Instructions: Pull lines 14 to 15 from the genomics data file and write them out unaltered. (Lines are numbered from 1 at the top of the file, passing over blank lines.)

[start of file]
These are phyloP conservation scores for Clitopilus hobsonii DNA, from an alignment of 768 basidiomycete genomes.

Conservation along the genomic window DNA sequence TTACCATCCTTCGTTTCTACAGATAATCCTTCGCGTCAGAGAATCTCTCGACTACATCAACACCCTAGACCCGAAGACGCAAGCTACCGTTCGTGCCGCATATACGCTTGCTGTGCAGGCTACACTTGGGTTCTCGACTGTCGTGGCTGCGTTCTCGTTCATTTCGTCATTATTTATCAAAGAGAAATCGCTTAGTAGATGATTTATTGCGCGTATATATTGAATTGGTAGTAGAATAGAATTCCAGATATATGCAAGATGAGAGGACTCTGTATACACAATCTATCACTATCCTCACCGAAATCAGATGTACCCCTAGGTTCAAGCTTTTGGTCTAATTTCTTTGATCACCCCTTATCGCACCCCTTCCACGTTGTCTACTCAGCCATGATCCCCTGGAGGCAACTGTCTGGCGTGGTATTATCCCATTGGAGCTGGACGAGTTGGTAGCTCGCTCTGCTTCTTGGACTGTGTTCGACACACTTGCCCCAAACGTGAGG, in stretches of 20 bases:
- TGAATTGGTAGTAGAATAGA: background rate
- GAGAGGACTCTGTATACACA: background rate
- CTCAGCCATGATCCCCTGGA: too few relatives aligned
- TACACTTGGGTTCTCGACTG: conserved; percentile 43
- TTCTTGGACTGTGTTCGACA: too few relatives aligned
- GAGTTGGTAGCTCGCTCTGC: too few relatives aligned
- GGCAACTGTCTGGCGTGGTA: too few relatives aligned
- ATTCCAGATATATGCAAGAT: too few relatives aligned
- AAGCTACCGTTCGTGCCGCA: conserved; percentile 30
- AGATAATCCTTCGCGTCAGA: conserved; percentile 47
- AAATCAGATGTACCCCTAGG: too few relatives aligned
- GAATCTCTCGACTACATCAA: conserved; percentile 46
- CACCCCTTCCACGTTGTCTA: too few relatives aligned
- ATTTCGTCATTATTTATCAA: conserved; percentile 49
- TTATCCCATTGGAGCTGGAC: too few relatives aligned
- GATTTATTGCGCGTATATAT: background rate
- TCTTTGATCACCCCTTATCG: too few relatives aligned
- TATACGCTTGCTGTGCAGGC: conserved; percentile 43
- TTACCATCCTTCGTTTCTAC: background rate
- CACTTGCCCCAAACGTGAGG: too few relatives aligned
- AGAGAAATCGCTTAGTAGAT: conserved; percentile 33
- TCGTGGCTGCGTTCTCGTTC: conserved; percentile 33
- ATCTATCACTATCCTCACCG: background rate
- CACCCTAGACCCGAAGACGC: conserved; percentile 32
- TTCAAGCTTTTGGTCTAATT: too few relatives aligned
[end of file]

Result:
- GAATCTCTCGACTACATCAA: conserved; percentile 46
- CACCCCTTCCACGTTGTCTA: too few relatives aligned